2005 BBC Radio 2 Young Brass Soloist - Restrospective


Malcolm Wood looks back at the final of the BBC Radio 2 Young Brass Soloist Final held at the RNCM on Saturday 19th February

Vicki Reynolds, Sophie Rhodes, Nick Walkley & Brenden Wheeler
Accompanied by Black Dyke Band, Dr Nicholas J Childs
Presented by Frank Renton

Brenden Wheeler
Brenden Wheeler: Winner

The English cricket team has had an upturn in form in the test match arena of late.  Undefeated in test cricket in the whole of 2004, the team (and a large part of the cricketing media) is optimistic of success for the first time since the 1986/87 series against the Australians this summer.  The result of the series could be very close and it is guaranteed to be very competitive. 

Should Ricky Ponting's team perform anything like fellow Australian Brenden Wheeler did during the final of this competition, then (sadly for the English) Australia will retain the Ashes with ease.

Brenden Wheeler was in a class of his own during this final, and the other three competitors played very well indeed, and hopefully none of them will have woken up on Sunday morning kicking themselves for any slips.  Brenden was just too good on the night.

Brenden is currently studying music under Professor David King at Salford University and occupies the principal euphonium seat in the university band and at Hepworth (Persimmon Homes) Band.  Those who know him are aware of his musical qualities, and for those that didn't before Saturday evening, certainly do now.

Heralding from Cairns, Queensland, Brenden first made an impact on British soil, when he was awarded the ‘Best Soloist' prize with Hepworth at the Scottish Open last November.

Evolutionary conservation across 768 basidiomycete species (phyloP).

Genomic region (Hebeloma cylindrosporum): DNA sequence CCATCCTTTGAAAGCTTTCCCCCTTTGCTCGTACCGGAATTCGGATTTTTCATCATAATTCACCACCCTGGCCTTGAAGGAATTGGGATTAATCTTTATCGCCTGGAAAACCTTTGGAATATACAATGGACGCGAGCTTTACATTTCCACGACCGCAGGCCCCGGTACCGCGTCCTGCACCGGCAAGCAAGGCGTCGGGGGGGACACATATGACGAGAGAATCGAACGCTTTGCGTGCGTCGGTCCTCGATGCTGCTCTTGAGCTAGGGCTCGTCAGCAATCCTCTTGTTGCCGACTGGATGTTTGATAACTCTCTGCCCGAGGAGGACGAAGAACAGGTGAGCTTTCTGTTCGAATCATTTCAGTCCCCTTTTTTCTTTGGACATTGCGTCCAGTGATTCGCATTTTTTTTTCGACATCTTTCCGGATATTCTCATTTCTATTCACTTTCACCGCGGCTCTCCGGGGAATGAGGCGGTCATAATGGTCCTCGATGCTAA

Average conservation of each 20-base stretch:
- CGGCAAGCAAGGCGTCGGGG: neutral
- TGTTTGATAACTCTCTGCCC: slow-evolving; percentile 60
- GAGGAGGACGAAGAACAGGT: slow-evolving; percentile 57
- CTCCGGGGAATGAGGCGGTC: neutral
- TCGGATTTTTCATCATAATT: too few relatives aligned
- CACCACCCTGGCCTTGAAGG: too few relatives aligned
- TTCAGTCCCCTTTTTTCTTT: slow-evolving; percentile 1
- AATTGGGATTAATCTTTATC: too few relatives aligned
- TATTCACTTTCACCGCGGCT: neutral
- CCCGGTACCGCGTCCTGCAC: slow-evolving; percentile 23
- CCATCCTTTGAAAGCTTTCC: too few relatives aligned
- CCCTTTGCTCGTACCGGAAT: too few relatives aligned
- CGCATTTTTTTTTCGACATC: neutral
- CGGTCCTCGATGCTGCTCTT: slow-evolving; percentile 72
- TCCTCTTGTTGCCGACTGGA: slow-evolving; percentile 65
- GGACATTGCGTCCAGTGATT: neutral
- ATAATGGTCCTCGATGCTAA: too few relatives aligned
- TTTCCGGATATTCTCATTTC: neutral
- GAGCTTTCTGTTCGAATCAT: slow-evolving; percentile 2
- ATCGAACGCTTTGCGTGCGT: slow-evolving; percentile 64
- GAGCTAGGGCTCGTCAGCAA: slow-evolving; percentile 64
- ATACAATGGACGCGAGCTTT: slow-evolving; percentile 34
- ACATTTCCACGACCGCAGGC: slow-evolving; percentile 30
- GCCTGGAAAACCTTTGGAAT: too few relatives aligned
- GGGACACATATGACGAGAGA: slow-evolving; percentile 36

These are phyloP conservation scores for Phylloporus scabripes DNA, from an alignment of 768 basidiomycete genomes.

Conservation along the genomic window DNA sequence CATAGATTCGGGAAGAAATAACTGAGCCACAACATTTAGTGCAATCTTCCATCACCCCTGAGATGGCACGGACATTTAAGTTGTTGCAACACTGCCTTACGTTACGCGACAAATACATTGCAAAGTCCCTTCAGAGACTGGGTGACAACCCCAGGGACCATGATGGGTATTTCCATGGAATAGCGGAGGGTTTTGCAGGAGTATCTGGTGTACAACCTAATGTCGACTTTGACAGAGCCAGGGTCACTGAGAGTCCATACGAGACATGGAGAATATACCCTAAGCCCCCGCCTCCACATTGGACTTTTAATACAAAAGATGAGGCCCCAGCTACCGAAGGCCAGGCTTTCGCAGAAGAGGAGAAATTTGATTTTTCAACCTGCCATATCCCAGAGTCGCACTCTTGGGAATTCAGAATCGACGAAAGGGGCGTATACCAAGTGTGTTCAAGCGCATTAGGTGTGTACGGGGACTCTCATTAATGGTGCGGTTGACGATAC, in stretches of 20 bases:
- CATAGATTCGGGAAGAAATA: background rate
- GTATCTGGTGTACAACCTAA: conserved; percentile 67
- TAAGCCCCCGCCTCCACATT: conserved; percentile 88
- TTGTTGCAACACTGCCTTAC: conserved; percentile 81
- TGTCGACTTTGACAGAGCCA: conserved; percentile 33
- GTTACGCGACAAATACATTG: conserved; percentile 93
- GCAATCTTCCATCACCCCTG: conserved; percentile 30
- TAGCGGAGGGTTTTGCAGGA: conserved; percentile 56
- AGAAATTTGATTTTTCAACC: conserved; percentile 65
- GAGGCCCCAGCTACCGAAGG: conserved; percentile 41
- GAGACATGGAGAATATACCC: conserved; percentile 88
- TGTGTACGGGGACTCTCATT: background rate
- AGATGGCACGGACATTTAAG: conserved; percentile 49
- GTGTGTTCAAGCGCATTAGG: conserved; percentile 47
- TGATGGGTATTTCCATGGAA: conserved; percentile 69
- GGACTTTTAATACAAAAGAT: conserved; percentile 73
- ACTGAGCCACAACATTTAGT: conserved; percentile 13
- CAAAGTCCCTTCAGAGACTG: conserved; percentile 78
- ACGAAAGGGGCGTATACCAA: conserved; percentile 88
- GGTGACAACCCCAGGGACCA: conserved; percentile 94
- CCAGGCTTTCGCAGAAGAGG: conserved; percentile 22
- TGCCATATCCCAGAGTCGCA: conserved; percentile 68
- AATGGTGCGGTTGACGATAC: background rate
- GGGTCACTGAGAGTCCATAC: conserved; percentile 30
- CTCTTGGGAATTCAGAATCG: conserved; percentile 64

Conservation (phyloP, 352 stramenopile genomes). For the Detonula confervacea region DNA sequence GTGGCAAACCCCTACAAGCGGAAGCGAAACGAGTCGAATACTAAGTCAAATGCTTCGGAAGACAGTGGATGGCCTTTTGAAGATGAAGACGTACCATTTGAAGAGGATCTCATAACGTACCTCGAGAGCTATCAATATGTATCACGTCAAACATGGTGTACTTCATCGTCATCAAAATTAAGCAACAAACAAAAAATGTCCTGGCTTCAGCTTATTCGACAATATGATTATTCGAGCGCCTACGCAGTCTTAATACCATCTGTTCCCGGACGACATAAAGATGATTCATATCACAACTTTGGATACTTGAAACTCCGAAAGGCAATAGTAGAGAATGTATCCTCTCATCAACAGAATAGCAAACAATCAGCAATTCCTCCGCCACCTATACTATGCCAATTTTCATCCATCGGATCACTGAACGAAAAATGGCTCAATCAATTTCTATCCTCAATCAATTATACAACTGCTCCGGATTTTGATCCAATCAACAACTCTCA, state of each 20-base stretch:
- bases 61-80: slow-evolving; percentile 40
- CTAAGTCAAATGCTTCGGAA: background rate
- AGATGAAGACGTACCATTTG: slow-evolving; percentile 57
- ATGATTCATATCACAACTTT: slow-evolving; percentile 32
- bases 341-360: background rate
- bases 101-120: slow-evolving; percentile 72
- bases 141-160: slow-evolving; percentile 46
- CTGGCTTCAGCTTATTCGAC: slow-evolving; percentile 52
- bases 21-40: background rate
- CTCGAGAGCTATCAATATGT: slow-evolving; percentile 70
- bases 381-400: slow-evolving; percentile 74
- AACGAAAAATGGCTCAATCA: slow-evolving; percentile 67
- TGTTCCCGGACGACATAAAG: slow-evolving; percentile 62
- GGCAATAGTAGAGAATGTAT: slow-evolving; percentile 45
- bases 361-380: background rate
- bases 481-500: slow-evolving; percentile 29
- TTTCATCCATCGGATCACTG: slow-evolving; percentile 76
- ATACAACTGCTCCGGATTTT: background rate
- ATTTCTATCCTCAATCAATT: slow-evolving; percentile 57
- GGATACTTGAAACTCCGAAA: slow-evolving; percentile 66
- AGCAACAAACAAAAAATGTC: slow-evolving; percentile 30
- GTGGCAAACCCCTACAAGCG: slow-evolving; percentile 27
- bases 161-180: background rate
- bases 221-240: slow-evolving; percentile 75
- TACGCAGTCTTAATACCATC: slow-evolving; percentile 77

Before his performance, Brenden seemed calm and relaxed, happy to chat and with a smile on his face as always.  Any nerves that were on show were not apparent and the quality of his performance was quite exceptional.

Playing first of the four contenders, Brenden chose ‘New Order Flight to Sparta' from Peter Meechan's ‘Three Stories – Three Worlds' and ‘The Holy Well' by Peter Graham for his title challenge.  You only have to listen to Brenden for a few minutes to realise that he has enormous natural talent, and plenty of self belief in his ability.  The performance of Pete Meechan's work was terrific but the real jaw-dropper was ‘The Holy Well', which originates from Graham's ‘On Alderley Edge'.

The communication between both the band and audience proved to be a real winner for judges Andrew Berryman and Sheona White.  Brenden's execution of this work was top draw, and in total contrast to his first piece. 

Speaking to 4BR afterwards, Brenden described the whole experience as awesome.  ‘It is great to be here, the BBC giving the opportunity to perform in a competition and play with Black Dyke 'it's awesome'. In addition, Brenden commented on the amount of work he done in preparation for the final. 

Brenden's reward for winning the competition (apart from the specially designed winner's trophy) is the opportunity to feature as a guest soloist with a top (as yet unannounced) Championship band at BBC Radio 2's ‘Music Live' Festival in October. 

One of the key ingredients to winning this competition is choice of repertoire and communication with band, audience and most importantly, the judges. To be able to demonstrate a contrast in style whilst maintaining the same high level in performance is very important.  The choice of repertoire is flexible for the finalists as long as it doesn't go over eight and a half minutes.